Viktor Kirik, assistant professor of the School of Biological Sciences, will present “Regulation of cell growth and division by the microtubule cytoskeleton” as part of the School of Biological Sciences Seminar Series.

When: 4 p.m. Thursday October 30, 2014
Where: 210 Moulton Hall

Abstract of Kirik’s presentation:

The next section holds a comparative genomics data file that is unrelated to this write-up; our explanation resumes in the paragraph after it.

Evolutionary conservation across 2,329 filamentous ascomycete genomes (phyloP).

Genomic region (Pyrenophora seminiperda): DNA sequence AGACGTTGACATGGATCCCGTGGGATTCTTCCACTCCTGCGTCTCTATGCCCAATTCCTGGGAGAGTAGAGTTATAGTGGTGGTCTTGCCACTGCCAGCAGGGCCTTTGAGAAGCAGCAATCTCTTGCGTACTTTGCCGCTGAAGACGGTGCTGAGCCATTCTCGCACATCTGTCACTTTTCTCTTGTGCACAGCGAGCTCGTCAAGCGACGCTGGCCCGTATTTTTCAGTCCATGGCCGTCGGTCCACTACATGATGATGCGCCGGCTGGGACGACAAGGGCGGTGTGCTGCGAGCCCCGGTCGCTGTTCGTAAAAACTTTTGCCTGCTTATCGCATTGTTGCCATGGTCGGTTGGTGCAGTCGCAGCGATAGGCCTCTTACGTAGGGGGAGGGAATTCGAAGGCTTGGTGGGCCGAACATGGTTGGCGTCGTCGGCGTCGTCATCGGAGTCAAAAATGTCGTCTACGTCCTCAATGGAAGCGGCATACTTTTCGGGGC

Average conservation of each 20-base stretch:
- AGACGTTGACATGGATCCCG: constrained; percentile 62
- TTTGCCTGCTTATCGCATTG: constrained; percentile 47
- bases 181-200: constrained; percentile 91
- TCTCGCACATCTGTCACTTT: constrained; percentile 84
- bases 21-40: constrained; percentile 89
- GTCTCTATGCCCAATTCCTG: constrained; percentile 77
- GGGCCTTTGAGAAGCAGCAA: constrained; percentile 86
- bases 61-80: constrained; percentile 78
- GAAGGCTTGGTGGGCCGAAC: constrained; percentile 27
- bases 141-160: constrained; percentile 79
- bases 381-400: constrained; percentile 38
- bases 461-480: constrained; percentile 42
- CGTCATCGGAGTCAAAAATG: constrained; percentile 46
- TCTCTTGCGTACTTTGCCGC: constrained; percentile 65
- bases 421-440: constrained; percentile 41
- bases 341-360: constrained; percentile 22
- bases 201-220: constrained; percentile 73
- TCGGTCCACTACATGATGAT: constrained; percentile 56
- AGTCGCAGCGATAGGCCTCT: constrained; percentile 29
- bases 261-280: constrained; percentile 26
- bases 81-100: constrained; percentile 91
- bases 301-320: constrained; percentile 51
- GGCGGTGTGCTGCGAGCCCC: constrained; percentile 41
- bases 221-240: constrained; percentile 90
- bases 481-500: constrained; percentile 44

“Plants impress us with variety in colors, architecture, organ shape, and size. To acquire a specific form, cell division and cell expansion have to be spatially and temporally controlled both at the level of organs and tissues and at the level of individual cells. My research investigates mechanisms regulating plant growth focusing on molecular events that organize the cell cytoskeleton and drive formation of the cell wall. In my lab we use live-cell imaging to study the role of microtubule nucleation in hormone-induced microtubule reorientation into transverse arrays. We found that efficient microtubule nucleations are required for rapid reorientation kinetics. Using a genetic approach we discovered that a signaling pathway involving PP2A phosphatase regulates the formation of new microtubules in the process known as microtubule nucleation. We have discovered that the B” regulatory subunit of the PP2A specifically promotes the branching mode of nucleation, indicating that the geometry of nucleation is regulated by posttranslational mechanisms. Genetic enhancer-suppressor screens conducted in my lab have identified putative components of the TON2/PP2A regulatory pathway, laying a foundation for future studies.”